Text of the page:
TIMOR-LESTE 2013

Victor Valley College Tropical Research Initiative
Herpetofauna of Timor-Leste
Phase VIII

Comoro River, Aileu District

One of the things we usually do when we arrive in Timor-Leste with a new team, is a short field trip to a locality close to Dili to get the students into the flow of finding and catching amphibians and reptiles. One of our chosen locations is the confluence of the Comoro and Bemos Rivers, 8 km south of Dili.

This location forms the boundaries between three districts: Dili, Liquiça and Aileu, with banks of the rivers in all three areas. We have made collections at various locations in on all three districts' riverbanks.

Because of my back injury it was decided Hinrich would take the team out to the confluence, picking up Laca and Paulo enroute, while I remained at TLH to do the specimen photography.

We also visited this location on Phase V.

 

The Comoro-Bemos Rivers confluence forms the border between three districts.
In 2013 during Phase VIII we were collecting south of the confluence in Aileu District
.
Mouse-over the map to see a satellite version of the confluence and click for an enlarged view.

 

The team spread out to herp the dry Comoro River bed at the confluence
All photos Hinrich Kaiser
Sven rolling a rock for toads and skinks
Searching a river cliff for specimens
Banana gardens, not usually productive,
until this time
Stripping away dead banana leaves

 

Spot the
Black-spined toad,

Duttaphrynus melanostictus

click image for a close-up
Photo: Hinrich Kaiser
Spot the
Common house gecko,

Hemidactylus frenatus
click image for a close-up
Photo: Hinrich Kaiser

 

 

There is a lot of life out there if you are prepared to look for it
Photos: Hinrich Kaiser
Wolf spider at the water's edge Tadpoles in the rock pool

 

When doing fieldwork you search every microhabitat, from behind leaf-axils to leaf-litter, rock pools to under logs and rocks, in the hopes of uncovering a niche occupied by a reptile or amphibian. Sometimes you need very good eyesight and fast reactions. There are many microhabitats and often they are overlooked. Once a particular habitat gets a reputation as unproductive it is often inadvertently or deliberately ignored, and important specimens are missed. We had proved this twice previously when we found the first ever Timorese specimens of Dwarf tree gecko (Hemiphyllodactylus typus) in clumps of bamboo at Ossohuna, Baucau District, during Phase VII, and our first specimens of Indo-Pacific house gecko (Hemidactylus garnotii), also in bamboo at Maganuto, Bobonaro District, both during Phase VII.

Banana plantations have also proven to be fairly unproductive in the past and we tend to skirt around them, but on the Comoro River the team were searching a banana garden when Sven found a small specimen of Boulenger's pipesnake (Cylindrophis cf. boulengeri). This species is known from one specimen from Wetar Island to the northeast, one from Babar (which is probably something else), two specimens from West Timor, eight specimens from East Timor (all collected in the 1930s at Baguia, Baucau District, but where we had failed to find it) and a single specimen collected by Laca in 2012 from Raça, Lautém District. Sven's specimen is only the 13th specimen ever collected, the first live specimen any of the team, except Laca, had seen and a major target species for us for several phases. The photographs below are the first ever studies of a live specimen.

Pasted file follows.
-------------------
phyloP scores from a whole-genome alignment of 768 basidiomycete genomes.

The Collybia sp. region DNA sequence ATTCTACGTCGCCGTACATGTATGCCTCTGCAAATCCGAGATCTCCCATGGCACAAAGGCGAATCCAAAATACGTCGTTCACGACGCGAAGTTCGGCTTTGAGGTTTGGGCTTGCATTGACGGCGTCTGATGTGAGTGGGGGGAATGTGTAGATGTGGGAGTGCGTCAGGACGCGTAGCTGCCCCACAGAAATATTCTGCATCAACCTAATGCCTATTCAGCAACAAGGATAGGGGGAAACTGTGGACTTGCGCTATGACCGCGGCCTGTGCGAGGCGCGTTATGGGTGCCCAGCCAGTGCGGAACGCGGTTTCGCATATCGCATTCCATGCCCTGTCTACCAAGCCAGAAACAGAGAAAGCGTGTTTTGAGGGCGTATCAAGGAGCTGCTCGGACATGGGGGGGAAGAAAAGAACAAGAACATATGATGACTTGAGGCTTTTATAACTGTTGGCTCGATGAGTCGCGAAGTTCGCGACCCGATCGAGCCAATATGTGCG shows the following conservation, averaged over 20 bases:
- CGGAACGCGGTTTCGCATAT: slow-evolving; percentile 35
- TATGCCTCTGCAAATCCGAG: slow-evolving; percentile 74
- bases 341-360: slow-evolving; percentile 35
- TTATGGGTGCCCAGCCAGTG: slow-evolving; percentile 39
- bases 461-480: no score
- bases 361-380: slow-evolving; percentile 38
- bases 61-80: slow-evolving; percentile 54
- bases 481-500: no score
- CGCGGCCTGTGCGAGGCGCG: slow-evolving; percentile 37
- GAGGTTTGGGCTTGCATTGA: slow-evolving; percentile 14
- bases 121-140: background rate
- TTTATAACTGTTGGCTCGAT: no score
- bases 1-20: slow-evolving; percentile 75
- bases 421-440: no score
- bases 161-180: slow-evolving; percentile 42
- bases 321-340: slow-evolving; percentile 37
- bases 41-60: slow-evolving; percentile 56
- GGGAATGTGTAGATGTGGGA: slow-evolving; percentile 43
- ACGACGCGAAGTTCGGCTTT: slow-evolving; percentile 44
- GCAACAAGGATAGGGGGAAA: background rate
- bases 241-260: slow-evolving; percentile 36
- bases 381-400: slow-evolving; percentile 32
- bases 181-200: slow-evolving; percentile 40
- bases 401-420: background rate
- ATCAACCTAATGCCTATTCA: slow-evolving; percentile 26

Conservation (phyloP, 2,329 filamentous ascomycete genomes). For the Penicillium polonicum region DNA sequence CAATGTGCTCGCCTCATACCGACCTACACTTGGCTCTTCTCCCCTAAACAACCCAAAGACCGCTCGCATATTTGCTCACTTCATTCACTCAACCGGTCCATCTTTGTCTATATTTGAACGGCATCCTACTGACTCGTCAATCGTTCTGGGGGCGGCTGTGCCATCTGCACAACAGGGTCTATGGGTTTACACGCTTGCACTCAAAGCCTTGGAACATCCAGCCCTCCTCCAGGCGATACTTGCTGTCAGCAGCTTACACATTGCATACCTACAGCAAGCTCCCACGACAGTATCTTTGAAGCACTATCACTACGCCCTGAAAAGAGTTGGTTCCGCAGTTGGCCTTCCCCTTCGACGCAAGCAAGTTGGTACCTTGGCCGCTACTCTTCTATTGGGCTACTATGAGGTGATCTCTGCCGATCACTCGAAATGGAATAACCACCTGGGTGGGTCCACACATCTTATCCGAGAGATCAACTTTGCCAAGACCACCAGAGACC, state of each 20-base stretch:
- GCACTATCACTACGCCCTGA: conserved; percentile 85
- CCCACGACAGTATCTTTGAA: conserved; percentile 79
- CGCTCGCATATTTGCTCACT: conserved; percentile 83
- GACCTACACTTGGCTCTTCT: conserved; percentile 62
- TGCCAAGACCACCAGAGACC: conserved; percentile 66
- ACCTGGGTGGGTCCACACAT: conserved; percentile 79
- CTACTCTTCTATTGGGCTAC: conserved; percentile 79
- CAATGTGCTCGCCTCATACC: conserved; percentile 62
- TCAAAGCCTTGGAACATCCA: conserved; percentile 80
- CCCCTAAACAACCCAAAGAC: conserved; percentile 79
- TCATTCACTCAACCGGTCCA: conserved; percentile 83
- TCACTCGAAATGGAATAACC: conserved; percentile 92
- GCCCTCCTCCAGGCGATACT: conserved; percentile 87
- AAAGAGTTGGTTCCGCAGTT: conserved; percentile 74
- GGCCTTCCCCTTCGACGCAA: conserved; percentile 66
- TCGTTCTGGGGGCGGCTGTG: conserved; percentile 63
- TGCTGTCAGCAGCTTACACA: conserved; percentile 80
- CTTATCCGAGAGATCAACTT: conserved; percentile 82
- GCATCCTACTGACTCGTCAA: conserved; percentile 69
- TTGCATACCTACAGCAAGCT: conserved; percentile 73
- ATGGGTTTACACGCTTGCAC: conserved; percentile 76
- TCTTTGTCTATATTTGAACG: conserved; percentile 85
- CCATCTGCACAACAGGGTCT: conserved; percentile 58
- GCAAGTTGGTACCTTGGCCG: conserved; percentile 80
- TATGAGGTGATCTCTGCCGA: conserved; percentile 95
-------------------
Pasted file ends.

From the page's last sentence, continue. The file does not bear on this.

For the non-herpers, pipesnakes belong to a primitive family of snakes known as the Cylindrophiidae, which comprises fewer than a dozen species occuring from the Southeast Asian mainland to Maluku (Moluccan Islands) of Indonesia, with one species extra-limitally distributed on Sri Lanka. Two to three species are well known and widespread, the rest are poorly documented, often confined to type localities or single islands. This is especially true of the species from the Lesser Sunda Islands. Unlike more advanced snakes, pipesnakes cannot open their mouths wide so they tend to prey on cylindrical animals such as blindsnakes. Being fossorial (burrowing) they are often overlooked and poorly sampled in collections. Indonesians and Timorese refer to the pipesnake as a "snake with two heads" due to its defensive behaviour of elevating the tail whilst hiding the head in its coils. Around the world the term "two-headed snake" is often used for burrowing species, from a variety of families, with short, blunt rounded head-like tails.

Timor pipesnake,
Cylindrophis cf. boulengeri
Top and tail
Four-fingered skink,
Carlia
sp.

The team also collected a Four-fingered skink (Carlia sp.), our first from Dili District, and a series of Asian black-spined toads (Duttaphrynus melanostictus) for stomach content analysis. This introduced toad may be a threat to the local wildlife, as the Cane toad (Rhinella marina) has proven to be in Australia, New Guinea and other places where it was introduced. A few phases ago we documented a toad which had eaten a blindsnake, the first record of the species preying on a vertebrate, and this is what initiated this project to examine gut contents in black-spined toads from different locations across Timor-Leste, as we also monitor their spread westwards.

Download the toad and blindsnake paper here.

That evening Hinrich took the students outside onto the TLH verandah to tell them 'war stories' about fieldwork, while I had a very painful but hopefully therapeutic Thai massage for my back injury - there are no photographs!